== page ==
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Space was always the selling point for the Innova, and the Crysta carries it forward. The driver seat gets electric adjustment and is nicely contoured. What we liked was that the bolstering was not too prominent which will allow drivers on the heavier side to be easily accommodated. The passenger seat gets the conventional manual adjustment. There’s a armrest between the front occupants with storage underneath, USB port and a slit to park your smartphone. Ergonomics for everything else is spot on, except for the power window switches. The tan portion of the doorpad protrudes a bit too much and does not allow your wrist to easily reach the switches. You have to work your way to control it. In the long run, the driver will get used to it though. All power windows get one touch up / down.

Jump to the 2nd row, and you will be greeted with the familiar captain seat layout of the older Innova. This time with a better look and feel though. Both seats are nicely spaced out with no chances of either passengers elbowing each other. The seat offers decent all-round support to the occupants. The can be adjusted front & back, as well as recline to suit individual needs. The sore point continues though, that the 2nd row can’t recline when the 3rd row is folded. Both occupants also get a armrest. The seats are a mix of tan & black, which will be very well appreciated by owners. The tan section is on the main seating area while at the back you have black. This will make it easier to clean and maintain the interiors. Behind the front passenger seats, you have trays on which you can park your beverage or have your meals. This could also be used to place your laptop while working on the go. Toyota is offering a lot of cup holders, and there’s another small folding one placed on the side of the LHS 2nd row seat. Floor is reasonably flat, which will make passenger movement at the back easy. Also, if you’re sitting on the LHS of the 2nd row and want extra legroom, you can easily push forward the front passenger seat via a lever on top of the front seat.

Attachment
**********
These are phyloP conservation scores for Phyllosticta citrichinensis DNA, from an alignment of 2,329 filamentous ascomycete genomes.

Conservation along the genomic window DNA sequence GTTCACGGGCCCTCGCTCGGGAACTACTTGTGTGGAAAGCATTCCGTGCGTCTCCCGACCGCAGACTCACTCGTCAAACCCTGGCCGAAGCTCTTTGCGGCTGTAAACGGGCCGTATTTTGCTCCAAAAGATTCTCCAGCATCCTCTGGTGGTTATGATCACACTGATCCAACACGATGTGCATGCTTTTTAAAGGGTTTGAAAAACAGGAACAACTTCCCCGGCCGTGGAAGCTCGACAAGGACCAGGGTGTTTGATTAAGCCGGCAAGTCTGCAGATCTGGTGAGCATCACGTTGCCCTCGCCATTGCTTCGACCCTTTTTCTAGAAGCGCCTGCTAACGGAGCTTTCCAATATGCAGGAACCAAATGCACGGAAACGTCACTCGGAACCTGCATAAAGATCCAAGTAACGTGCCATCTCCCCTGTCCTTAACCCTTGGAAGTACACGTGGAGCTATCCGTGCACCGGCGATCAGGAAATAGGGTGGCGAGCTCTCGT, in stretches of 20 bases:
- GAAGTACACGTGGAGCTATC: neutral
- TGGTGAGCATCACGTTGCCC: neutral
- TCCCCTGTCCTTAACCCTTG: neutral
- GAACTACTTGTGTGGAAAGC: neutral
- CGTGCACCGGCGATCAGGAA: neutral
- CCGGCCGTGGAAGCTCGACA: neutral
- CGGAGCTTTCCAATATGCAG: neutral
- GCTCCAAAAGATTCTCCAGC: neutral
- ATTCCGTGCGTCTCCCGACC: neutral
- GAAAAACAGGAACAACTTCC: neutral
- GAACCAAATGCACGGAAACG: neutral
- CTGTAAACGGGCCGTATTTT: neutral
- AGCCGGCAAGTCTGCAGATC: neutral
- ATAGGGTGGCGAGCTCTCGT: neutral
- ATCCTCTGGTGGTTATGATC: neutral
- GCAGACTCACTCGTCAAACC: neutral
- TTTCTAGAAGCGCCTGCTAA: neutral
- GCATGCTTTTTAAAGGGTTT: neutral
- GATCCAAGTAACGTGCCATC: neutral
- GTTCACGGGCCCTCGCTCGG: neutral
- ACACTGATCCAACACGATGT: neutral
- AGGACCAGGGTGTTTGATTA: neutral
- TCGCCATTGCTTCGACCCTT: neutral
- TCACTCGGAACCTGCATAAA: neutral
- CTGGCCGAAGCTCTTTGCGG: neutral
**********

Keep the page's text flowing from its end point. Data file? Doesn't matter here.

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Coming to the highlight, the rear AC unit. Toyota is now offering an automatic climate control even for the rear passengers. This can have independent temperature setting and is very easy to operate. The full unit is nicely integrated with a curved roof design with wooden insert and ambient lights giving a very cool & relaxed feeling at night. AC vents are similar to the old Innova, and we’re not complaining as there is nothing wrong with it.